Most people I know that have to wear glasses wouldn’t if they didn’t need to. I mean laser eye surgery is a thing exactly because of that. Therefore like regular glasses, ARVR glasses would have to be something people cannot live without for it to become a mass adopted device.

      • knuckles625

        I get the line of thinking but “can’t live without” seems too high a bar – 80% or more people (depending on the statistic referenced) wear sunglasses, which I don’t think ever cross into an absolute necessity and are more often a fashion choice than a functional need

        • Daniel Lingard Leaper

          well you cant live without seeing really, cant drive, cant read, cant watch tv, cant work in some cases etc. And im just repeating what people who wear glasses say to me (“I cant live without my glasses” is something I’ve heard a lot)
          Yeah I hear your sunglasses fashion thing but ultimately whether its for that reason or not, you’ve still got to wear them in the sun to see & to protect your vision.

      • kontis

        With this kind of thinking even a computers don’t make sense, because they don’t sell in billions like smartphones.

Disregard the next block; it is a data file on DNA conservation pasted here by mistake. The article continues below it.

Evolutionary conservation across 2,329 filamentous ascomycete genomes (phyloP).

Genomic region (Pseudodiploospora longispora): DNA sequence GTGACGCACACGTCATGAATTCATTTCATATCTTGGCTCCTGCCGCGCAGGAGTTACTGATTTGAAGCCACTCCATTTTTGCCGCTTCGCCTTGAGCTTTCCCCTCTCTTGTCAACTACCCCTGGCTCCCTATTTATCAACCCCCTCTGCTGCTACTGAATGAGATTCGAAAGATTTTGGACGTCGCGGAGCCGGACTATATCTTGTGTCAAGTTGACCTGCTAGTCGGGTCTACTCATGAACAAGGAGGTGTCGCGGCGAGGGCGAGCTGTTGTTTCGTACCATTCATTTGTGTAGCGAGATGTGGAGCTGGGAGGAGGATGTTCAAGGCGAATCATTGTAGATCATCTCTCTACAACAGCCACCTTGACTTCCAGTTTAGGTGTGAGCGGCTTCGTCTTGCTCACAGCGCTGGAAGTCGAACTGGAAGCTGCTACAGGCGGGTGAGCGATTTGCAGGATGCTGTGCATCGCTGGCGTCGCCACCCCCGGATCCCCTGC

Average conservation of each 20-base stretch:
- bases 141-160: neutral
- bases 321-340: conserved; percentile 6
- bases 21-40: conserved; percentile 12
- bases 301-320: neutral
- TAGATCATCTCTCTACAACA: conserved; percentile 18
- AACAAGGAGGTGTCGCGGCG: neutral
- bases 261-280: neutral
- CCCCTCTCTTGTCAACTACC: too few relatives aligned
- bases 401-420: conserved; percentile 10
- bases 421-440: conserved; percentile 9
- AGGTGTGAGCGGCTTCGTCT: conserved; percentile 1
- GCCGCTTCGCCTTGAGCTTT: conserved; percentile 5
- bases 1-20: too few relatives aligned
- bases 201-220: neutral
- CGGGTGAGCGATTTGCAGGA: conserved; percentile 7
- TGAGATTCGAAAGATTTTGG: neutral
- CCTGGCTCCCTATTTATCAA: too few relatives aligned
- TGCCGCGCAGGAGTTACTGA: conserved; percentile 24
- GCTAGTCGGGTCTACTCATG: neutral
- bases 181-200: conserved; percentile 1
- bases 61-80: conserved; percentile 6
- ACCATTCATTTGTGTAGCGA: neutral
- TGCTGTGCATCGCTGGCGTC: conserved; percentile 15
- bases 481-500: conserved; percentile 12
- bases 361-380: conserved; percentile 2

The thing with mainstream obsessed people is they completely ignore the world beyond things that are used by billion+ people. Surpisingly Zuckerberg is fully capable of making the distinction (VR for millions, future smartlglasses for billions), but many analysts and some people at Apple and some commenters here cannot.

        Most people don’t use and will never use large bulky audiophile headphones every day, but millions do. Most are satisfied with little earplugs like airpoids, but saying that only those make sense because they are small and convenient and well looking is absurd.

        Go to a parallel universe where headphones never existed and people would mock any company trying to get them to the market despite their value.

        Sleek smartglasses won’t be able to achieve experience of a bulky headset for more than a decade (and most likely much longer than that).
        And there are already millions of people who see value in it and ironically majority of current VR use time globally is NOT typical gaming, but socializing and telepresence.

        Sometimes reading expert analysis about XR market feels like that insane article about impossibility of having legs in VR (because Meta doesn’t have them, so that must be true…. hah.)

  • M

    Does anyone have access to the article? Thats one expensive Paywall

  • mappo

    No controllers, a tethered battery, a frigging external display on the headset. All for the low low price of $3,000. This is going to be the mother of all trainwrecks.